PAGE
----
President Obama’s Personal Message to Black MenMay 22, 2013 |
Over the weekend, the first Black president of the United States landed in, arguably, the capital of Black America to speak at the commencement of the nation’s only institution of higher learning dedicated to educating Black men and producing world leaders. The occasion was a unique opportunity to address issues facing Black males in America and was indeed a rousing call to action.
I was a little nervous when President Obama was announced as Morehouse College’s commencement speaker this year. The college has long wanted the first Black president to grace the campus—providing some connection between his legacy and the school’s mission of producing servant-leaders—but, as an alumnus, my excitement for his visit was mixed with trepidation.
The truth is: Obama doesn’t always get it right when speaking to Black audiences. In fact, the president has made it a habit of missing the mark whenever he stands in front of mostly Black crowds, so I held my breath waiting for what I just knew would be a sermon on personal responsibility and little else. It’s been B.O.’s M.O. for a few years now. It was there when he lectured Black men on fatherhood, addressed the NAACP in 2008 and again in 2009. Without follow-up speeches to the NAACP over the past two years, my biggest fear was that this moment would be his tour de force—a message to the White electorate through Black Americans.
As expected, President Obama launched into his Black minister voice (the one he reserves for NAACP conventions and campaign stops at Baptist churches,) but what he offered, while neither perfect nor comprehensive, was decidedly different than past speeches and worth highlighting.
With the references to my alma mater aside, the speech felt personal. Perhaps it was the thunder and rain punctuating the moment. Maybe the ministerial tone was finally getting to me, but I believed him. For a little over 30 minutes, Obama spoke on something meaningful and worth that special commencement moment—the weight of being a Black man in America. He encouraged the new graduates to “stay hungry” and “keep hustling” with the sincerity of someone that we know has had to do both.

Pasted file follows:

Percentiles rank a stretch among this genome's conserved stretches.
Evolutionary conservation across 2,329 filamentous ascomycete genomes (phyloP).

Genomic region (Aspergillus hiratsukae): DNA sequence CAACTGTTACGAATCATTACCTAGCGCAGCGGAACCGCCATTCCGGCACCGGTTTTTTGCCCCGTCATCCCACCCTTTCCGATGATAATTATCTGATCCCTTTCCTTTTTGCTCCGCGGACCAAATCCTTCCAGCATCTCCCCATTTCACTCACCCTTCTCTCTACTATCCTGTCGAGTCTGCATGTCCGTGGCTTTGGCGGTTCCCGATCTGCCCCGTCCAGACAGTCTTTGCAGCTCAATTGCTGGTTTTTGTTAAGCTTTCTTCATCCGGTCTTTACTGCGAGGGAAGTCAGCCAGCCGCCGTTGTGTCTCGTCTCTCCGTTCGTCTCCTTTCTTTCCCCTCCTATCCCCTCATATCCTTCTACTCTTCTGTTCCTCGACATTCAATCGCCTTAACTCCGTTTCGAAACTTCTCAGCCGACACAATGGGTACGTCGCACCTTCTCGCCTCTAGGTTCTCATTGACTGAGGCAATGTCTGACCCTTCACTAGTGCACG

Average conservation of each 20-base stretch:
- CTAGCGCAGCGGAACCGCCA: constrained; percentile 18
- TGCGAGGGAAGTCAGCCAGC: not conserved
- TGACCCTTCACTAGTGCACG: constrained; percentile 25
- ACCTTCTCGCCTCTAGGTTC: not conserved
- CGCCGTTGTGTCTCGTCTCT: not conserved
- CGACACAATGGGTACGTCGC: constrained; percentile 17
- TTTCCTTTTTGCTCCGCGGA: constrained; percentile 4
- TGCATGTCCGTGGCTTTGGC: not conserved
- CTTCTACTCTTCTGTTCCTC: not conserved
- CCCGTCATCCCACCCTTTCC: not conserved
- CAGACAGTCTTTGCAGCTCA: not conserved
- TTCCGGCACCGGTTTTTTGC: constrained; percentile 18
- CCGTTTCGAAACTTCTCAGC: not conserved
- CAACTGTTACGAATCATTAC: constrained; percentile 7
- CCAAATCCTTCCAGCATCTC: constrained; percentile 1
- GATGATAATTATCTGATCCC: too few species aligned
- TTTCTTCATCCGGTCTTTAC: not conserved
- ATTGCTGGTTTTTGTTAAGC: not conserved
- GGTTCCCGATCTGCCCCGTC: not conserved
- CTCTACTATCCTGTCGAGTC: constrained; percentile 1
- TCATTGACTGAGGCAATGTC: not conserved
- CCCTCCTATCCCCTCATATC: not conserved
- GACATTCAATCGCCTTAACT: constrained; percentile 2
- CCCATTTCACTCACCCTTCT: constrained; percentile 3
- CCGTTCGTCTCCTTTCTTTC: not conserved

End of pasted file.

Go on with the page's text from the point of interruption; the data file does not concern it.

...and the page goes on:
And it was a different message than the “pull yourself up by your bootstraps” nonsense usually spouted at Black men, words that would have amounted to singing to the choir at one of the nation’s best liberal arts colleges. Instead, Obama’s words were the kind shared between brothers across this country every day. He acknowledged the challenges ahead while encouraging those young men to hold steadfast to the will and connectedness that got them to the commencement stage in the first place—all the while pulling from shining examples among the graduates.
As a journalist, it’s clear to me that the media have had a really hard time processing Obama’s speech in the days since. All that Black male achievement in one place is hard to reconcile into the usual narrative of pathology. So instead of making sense of and connection between the miracles that are Morehouse College and President Barack Obama, news outlets focused on what felt familiar: the speech’s “no excuses” line and his pep talk on family values. Those themes were certainly there, but the most salient and novel one was that the graduates are obligated to transform the broken society they’re entering, not despite expectations, but because as educated Black men they’re uniquely qualified to do so.
To be clear, as Obama might say, the most phenomenal part of the commencement speech was the president’s televised affirmation of Black male excellence—that it exists, can be multiplied and is necessary to the future of this nation.
“Your experiences give you special insight that today’s leaders need,” Obama said. “If you tap into that experience, it should endow you with empathy — the understanding of what it’s like to walk in somebody else’s shoes, to see through their eyes, to know what it’s like when you’re not born on 3rd base, thinking you hit a triple. It should give you the ability to connect. It should give you a sense of compassion and what it means to overcome barriers.”
Finally, what gave Obama’s address to the 2013 graduating class of Morehouse College special resonance was its earnest encouragement. There were moments of connection that I don’t remember being present in his previous speeches to Black audiences. For once, his testimony made his message tangible.
He said, “I will tell you, Class of 2013, whatever success I have achieved, whatever positions of leadership I have held have depended less on Ivy League degrees or SAT scores or GPAs, and have instead been due to that sense of connection and empathy — the special obligation I felt, as a Black man like you, to help those who need it most, people who didn’t have the opportunities that I had — because there but for the grace of God, go I — I might have been in their shoes. I might have been in prison. I might have been unemployed. I might not have been able to support a family. And that motivates me.”
It motivates me too, and, from the thunderous applause the president received, my guess is that the Morehouse College class of 2013 is fired up and ready to go.
The full transcript of Obama’s speech can be found here.